We watched a thrilling Bears/Giants game Sunday. It was easily one of the more enjoyable Giants games I have ever watched, even though the Giants are going nowhere this season. That said, FOX’s analyst Charles Davis made me realize that NFL broadcasts need to employ an additional person. They need to employ a football fan under the age of 40 whose sole job is to notify the production team when an analyst makes a point that everyone under 40 knows is wrong. This plan will keep the announcer from belaboring that point. I am not trying to single out Charles Davis here. Plenty of veteran announcers (see “Aikman, Troy”) fall into this same category.
You are probably wondering, “What did Charles Davis say today to make you want to write this post?” It was actually two things. Let us start with the main one…
If you watched the game, you know that the momentum-changing play was Saquon Barkley’s 3rd-and-23 run at the end of the first half. Instead though, Charles Davis focused over and over and over again on the fact that the Bears called timeout before this run. When the Bears called timeout, there were 16 seconds on the clock with the Giants facing 3rd and 23 from their own 30. The Bears’ only mistake was that they let time (I am not sure exactly how many seconds) tick off the clock between the previous play and this timeout. Anyone under 40 watching this game knows that the Bears should have called timeout immediately after second down (a sack of Eli). This way, assuming the Bears create a stop on 3rd down, the Bears can call another timeout and have a chance to block a punt or throw up a Hail Mary. Somehow, neither play-by-play announcer Kevin Burkhardt nor Davis noted at any time before the timeout that the Bears should want to call a timeout. Everyone knows that 3rd-and-23 is supposed to be an automatic 3rd-down stop. Thus, the Bears did the automatic thing by calling timeout. It is a basic thing. There is nothing noteworthy at all about it, yet Davis harped on this point over and over and over again for the rest of the game. Saquon made an amazing run. That was the story, not the timeout. Had FOX gone with my suggestion, someone could have told Davis after his first comment about the timeout, “everyone knows the timeout made sense. Focus on the Saquon run.”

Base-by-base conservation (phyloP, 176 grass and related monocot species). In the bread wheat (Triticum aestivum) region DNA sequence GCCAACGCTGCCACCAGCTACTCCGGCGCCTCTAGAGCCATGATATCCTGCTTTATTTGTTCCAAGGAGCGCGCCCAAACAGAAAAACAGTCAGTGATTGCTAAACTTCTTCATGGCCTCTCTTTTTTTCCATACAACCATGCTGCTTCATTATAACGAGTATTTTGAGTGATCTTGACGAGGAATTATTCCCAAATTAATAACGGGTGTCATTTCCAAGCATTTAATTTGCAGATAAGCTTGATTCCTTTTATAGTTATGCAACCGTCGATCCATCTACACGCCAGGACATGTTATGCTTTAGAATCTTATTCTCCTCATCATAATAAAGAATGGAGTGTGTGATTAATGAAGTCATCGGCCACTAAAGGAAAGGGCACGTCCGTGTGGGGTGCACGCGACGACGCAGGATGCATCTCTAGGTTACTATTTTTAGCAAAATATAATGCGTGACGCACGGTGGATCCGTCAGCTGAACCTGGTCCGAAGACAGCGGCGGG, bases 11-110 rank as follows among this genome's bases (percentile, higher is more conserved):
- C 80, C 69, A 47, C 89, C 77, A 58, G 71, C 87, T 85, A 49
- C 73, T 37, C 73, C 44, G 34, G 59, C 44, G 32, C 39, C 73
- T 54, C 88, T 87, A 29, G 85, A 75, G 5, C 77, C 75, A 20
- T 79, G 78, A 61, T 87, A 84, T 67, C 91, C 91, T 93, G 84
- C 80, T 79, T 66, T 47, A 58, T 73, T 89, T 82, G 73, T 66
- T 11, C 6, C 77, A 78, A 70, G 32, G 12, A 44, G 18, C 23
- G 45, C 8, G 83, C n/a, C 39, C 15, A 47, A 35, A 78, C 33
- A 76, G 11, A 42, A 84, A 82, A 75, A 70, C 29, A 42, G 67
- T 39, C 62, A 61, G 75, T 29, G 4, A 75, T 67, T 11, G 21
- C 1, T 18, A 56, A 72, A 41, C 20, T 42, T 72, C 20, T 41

The second Davis faux-pas deals with the classic “down by 10 with 2 minutes to go” saga. Roughly 10 years ago, older announcers could not yet deal with the concept that it sometimes makes sense to kick a field goal, then do an onside kick, and then go for a touchdown. Now, older announcers have caught on to the concept, but they overuse it. The Bears used a big play to arrive at 1st and Goal with 1:28 to play. From that point on, Davis said repeatedly, “The Bears don’t need to go for a touchdown here. They are going to have to get a field goal at some point anyway.”
Of course, he is not wrong that a field goal there keeps the Bears’ hope for a win alive. However, anyone under 40 watching that game knows that the primary storyline at that point is: If you have made it to first and goal, you really really really really want to get the touchdown there. After all, to get an onside kick is tough enough. To then march downfield for a touchdown is even tougher. Thus, you do not want to sacrifice a goal-to-go scenario by settling for a field goal. The main goal there is to score a touchdown, so that, in the event of a successful onside kick, the Bears need only a field goal to tie. Plus, they could then win the game on a touchdown.
Granted, we know that the Bears did ultimately kick a field goal on 4th down. Once 4th down arrived, Davis was justified in saying it was OK for the Bears to settle for a field goal. Yes, the Bears did score a touchdown after the onside kick, but, if they had scored a TD on that first of the two drives, perhaps they would have won the game with another regulation TD. The moral of the story is that anyone under 40 was thinking that Davis was off-base with the “The Bears can kick a FG here, since they need a FG at some point anyway” storyline. Let us get someone on the production team to tell Davis to stop repeating that comment unless it is fourth down.
At this point, you might be wondering if today was the first day that this thought entered my head. Definitely not. Over the years, here are the most common cases where broadcast teams could use a young mind in the production staff: